First, that throughout our life we may more and more become aware of our sinful nature and therefore seek more eagerly the forgiveness of sins and righteousness in Christ. Second, that we may be zealous for good deeds and constantly pray to God for the grace of the Holy Spirit that He may more and more renew us after God’s image until after this life we reach the goal of perfection.

That’s exactly right. How will we pray “forgive us our debts” with any sense of specificity, urgency, and fervor without God’s law making us more aware of our sinfulness? How will we eagerly seek God’s forgiveness and Christ’s righteousness without an ever-deepening awareness of our sin? Will we ask God for His grace and Holy Spirit if we assume we really don’t need them that much? Will our faith grow without an ever-deepening awareness of our sin and need for grace? Will we feel cared for, provided for, and loved if we don’t realize how God grants us His grace and Spirit despite our sinfulness?

As our awareness of our sin deepens, one direction we could go is despair, but that would be to forget the gospel and God’s love for us His children. Another direction to go is comfort in the gospel and dependence on Christ. As we seek God’s forgiveness in Christ, we receive it by faith, and the law no longer condemns us, it defines for us the right way we should go. Because we have God’s forgiveness in Christ, we are free to recognize our sin, confess our sin, ask for forgiveness, and without any condemnation enjoy a clear conscience, peace, and rest.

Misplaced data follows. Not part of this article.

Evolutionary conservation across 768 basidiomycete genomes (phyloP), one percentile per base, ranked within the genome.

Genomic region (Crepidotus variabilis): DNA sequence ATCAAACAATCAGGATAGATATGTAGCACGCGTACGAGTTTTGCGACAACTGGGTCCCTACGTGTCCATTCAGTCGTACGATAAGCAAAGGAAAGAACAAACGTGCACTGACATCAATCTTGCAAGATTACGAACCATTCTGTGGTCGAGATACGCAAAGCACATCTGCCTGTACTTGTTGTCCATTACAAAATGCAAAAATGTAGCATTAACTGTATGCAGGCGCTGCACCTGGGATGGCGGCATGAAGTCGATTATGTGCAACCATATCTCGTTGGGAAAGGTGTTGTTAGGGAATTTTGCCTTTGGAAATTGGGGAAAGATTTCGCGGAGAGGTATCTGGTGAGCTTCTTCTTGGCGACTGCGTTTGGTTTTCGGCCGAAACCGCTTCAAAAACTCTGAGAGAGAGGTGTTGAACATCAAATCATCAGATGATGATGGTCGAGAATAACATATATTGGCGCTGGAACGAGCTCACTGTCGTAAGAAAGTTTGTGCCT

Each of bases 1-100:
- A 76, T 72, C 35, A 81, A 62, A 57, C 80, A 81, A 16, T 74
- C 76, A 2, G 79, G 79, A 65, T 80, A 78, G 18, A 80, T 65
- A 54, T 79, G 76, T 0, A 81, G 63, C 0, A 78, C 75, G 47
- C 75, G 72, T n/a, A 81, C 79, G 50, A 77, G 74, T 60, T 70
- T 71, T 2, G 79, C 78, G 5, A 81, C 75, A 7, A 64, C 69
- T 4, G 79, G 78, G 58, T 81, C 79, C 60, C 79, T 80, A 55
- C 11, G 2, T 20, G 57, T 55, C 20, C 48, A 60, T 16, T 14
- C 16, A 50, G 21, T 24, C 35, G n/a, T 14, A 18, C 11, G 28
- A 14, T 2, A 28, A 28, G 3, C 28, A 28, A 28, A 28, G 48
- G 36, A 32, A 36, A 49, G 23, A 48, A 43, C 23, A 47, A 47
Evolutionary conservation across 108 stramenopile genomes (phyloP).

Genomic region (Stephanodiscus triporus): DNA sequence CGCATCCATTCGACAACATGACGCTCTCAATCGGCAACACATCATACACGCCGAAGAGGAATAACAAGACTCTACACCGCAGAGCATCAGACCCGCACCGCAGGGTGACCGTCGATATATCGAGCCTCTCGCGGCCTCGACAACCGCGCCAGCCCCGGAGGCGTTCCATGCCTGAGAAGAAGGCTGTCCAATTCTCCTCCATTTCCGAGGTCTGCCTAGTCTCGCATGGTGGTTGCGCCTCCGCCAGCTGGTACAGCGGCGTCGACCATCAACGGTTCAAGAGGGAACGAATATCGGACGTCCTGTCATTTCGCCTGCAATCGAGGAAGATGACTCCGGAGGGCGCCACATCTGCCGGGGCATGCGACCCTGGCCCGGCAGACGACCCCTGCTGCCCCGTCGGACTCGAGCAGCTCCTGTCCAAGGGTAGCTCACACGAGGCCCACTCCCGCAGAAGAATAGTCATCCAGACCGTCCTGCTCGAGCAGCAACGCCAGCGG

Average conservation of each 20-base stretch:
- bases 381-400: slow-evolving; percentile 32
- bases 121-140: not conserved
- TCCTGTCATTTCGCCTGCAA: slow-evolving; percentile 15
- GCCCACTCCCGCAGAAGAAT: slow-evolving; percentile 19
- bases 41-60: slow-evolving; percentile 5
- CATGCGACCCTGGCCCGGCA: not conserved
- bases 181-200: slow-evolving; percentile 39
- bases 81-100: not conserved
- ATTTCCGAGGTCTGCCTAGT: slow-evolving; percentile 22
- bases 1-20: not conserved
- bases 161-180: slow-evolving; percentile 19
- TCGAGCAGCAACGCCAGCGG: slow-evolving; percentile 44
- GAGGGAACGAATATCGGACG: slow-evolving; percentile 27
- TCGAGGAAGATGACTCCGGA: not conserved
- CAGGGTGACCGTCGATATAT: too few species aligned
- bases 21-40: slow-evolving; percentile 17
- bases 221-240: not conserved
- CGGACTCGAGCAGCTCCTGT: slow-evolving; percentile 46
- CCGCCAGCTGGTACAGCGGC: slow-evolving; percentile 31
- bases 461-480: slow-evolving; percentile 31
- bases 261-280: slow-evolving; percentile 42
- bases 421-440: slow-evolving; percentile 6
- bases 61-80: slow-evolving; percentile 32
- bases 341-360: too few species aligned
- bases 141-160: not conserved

When Jesus taught his disciples to pray, “forgive us our debts,” it assumes his disciples would continue to sin. Their debt would continually increase. However, his grace covers the continual increase. So every time they confessed their sins and asked God for forgiveness was an opportunity to remember the gospel and how their sins are forgiven. Not condemnation, comfort. If continually confessing your sin to God leads you to feel condemned, you do not understand God’s mercy and grace in Christ as you ought. Your eyes are on you, not on Christ.

Now to Heidelberg 126:

What is the fifth petition? “And forgive us our debts, as we also have forgiven our debtors.” That is: For the sake of Christ’s blood, do not impute to us, wretched sinners, any of our transgressions nor the evil which still clings to us as we also find this evidence of your grace in us that we are fully determined wholeheartedly to forgive our neighbor.